Under the new system, Bingham said, “Rather than leaders just handing out slips of paper [with names of members to visit],” ministering will entail “counseling about the individuals and families in person.”

Such ministering can take the form of going for a walk, meeting for a game night, offering service or serving together. It can be accomplished with in-person visits, phone calls, chatting online or texting, sending birthday cards or “cheering at a soccer game.”

Ministering can be “sharing a scripture or quote from a conference talk that would be meaningful to the individual … or discussing a gospel question.” Bingham said. “It looks like becoming part of someone’s life and caring about him or her. … It looks like the ward council organizing to respond to a larger need.”

Apologies if I seemed snippy, I don’t see any evidence they’ve walked away from this basic member outreach practice, just loosened the reins a bit. I fully expect the engagement is being reported up the management chain.


At the risk of being disagreeable, I’ve never heard of Family Game Night. I’m thinking that you meant Family Home Evening. If they do it the way they are supposed to, there will be indoctrination included so yes, it’s best that you probably keep your kids at home. Generally that would be Monday nights.


Thank you for the explanation. I honestly had no clue how the new program worked. I left the church about 5 years ago. Even in those five years a lot has changed. Two hour Sunday services, Elders and High Priests are combined, there’s a new program allowing 6 to 24 months for missionaries with special needs, they’ve retracted their position on darkies, the temple garments have changed … probably a lot of other things I haven’t mentioned. It’s hard to keep up.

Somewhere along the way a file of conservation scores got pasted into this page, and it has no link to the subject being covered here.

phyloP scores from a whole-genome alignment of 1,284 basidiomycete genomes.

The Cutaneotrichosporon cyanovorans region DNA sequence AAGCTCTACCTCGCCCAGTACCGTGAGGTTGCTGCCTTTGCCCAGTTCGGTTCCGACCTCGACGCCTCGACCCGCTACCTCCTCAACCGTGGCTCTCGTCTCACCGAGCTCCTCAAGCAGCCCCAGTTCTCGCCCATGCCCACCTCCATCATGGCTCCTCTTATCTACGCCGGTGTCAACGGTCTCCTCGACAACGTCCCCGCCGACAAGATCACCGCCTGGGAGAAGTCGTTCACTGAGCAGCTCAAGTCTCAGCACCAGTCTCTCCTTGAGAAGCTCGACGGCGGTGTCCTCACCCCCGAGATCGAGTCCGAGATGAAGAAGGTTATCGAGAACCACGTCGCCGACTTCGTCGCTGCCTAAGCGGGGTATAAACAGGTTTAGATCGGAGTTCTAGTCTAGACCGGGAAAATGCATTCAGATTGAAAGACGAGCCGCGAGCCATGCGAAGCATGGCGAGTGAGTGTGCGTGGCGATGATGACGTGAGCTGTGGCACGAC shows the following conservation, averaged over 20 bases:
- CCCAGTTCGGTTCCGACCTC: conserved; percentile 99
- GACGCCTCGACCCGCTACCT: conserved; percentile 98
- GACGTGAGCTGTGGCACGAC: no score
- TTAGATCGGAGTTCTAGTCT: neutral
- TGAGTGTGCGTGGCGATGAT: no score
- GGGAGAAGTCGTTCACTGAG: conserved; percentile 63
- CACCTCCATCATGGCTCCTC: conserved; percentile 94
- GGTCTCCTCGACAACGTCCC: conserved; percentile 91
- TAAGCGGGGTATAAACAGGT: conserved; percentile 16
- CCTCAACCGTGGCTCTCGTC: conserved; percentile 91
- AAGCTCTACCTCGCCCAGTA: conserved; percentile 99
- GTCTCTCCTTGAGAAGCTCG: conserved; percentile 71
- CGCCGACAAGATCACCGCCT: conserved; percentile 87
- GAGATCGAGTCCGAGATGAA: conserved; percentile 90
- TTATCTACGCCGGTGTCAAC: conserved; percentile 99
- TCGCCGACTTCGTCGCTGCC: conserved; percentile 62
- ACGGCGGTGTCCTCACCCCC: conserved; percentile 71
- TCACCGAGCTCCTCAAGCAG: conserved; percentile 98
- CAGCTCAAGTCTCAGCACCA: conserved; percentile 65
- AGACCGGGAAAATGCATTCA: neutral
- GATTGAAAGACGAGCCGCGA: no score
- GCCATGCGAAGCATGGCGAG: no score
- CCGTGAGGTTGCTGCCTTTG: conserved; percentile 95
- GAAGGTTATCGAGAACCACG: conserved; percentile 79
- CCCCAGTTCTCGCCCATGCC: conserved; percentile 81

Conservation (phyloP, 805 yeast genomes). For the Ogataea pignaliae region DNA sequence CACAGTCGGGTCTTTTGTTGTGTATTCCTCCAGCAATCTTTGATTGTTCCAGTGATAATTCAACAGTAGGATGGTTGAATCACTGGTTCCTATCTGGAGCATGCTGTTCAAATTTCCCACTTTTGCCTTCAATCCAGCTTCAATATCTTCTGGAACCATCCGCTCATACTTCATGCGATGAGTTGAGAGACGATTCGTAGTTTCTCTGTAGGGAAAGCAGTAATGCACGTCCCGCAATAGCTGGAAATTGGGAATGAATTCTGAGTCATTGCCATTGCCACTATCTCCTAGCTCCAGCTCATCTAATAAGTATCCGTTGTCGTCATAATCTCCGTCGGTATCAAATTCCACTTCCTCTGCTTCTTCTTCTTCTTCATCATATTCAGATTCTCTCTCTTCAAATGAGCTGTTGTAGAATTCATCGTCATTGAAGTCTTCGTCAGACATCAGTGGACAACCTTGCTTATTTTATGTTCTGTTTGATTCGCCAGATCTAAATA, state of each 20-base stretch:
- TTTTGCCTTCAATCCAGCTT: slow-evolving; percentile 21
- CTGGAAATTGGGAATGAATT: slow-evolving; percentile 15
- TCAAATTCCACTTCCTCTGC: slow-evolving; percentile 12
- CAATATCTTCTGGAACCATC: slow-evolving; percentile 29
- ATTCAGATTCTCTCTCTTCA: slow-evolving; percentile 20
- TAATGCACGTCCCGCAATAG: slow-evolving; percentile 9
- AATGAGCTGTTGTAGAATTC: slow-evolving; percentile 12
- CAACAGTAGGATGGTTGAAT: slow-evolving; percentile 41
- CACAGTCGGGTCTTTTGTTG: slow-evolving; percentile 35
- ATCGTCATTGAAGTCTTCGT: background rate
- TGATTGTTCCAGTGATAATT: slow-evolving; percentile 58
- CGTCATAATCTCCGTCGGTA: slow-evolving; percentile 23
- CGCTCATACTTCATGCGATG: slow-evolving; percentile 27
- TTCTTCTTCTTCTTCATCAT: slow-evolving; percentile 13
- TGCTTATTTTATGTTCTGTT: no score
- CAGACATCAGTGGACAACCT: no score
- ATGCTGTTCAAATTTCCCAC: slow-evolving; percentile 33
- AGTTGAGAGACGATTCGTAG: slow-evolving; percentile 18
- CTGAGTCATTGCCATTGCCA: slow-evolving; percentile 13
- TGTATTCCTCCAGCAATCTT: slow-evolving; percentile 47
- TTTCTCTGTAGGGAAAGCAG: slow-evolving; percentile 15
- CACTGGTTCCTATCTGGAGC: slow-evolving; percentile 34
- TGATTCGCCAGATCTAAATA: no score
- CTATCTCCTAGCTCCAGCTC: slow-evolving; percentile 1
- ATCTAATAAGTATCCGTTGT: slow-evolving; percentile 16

I left several years back, was a member for a few years so never held your positions. I liked many of their organization efforts but failed to connect at a deeper level with ward members raised in the church. I haven’t paid attention to changes since I left, just assumed they would continue this practice as it seemed foundational to their ward community.


Ditto that. I stayed in the church for the sake of my family and left just as my youngest son left for his mission to Guatemala. Some people think I was offended out of the church. Not so at all. I was not offended, was not hurt, was not treated unkindly in any way. I just knew it was a lie. Sure, there were knuckleheads who did stupid things but it was not in the least my reason for leaving.

The good news is that my son left his mission after seven months. He was too afraid to admit that he knew it was a lie until he saw me come out. Then he got enough muster to do it himself and I was there for him. It was hard for him, but he made his daddy very proud. Now, he’s a Southern Baptist. I wish he were Catholic, but I’ll accept him being a Christian for now.


And those are the nice things they say and think about us. :expressionless:


Yes, it is called Family Home Evening, I just find it strange how offically codified it is. It has its own Wikipedia Page. Its like Catholics have pages on Vestments or Indulgences. Its just weird. What if Catholics had Marriage and “Every family should have holy recreationary night on Tuesday night”. Its bizarre.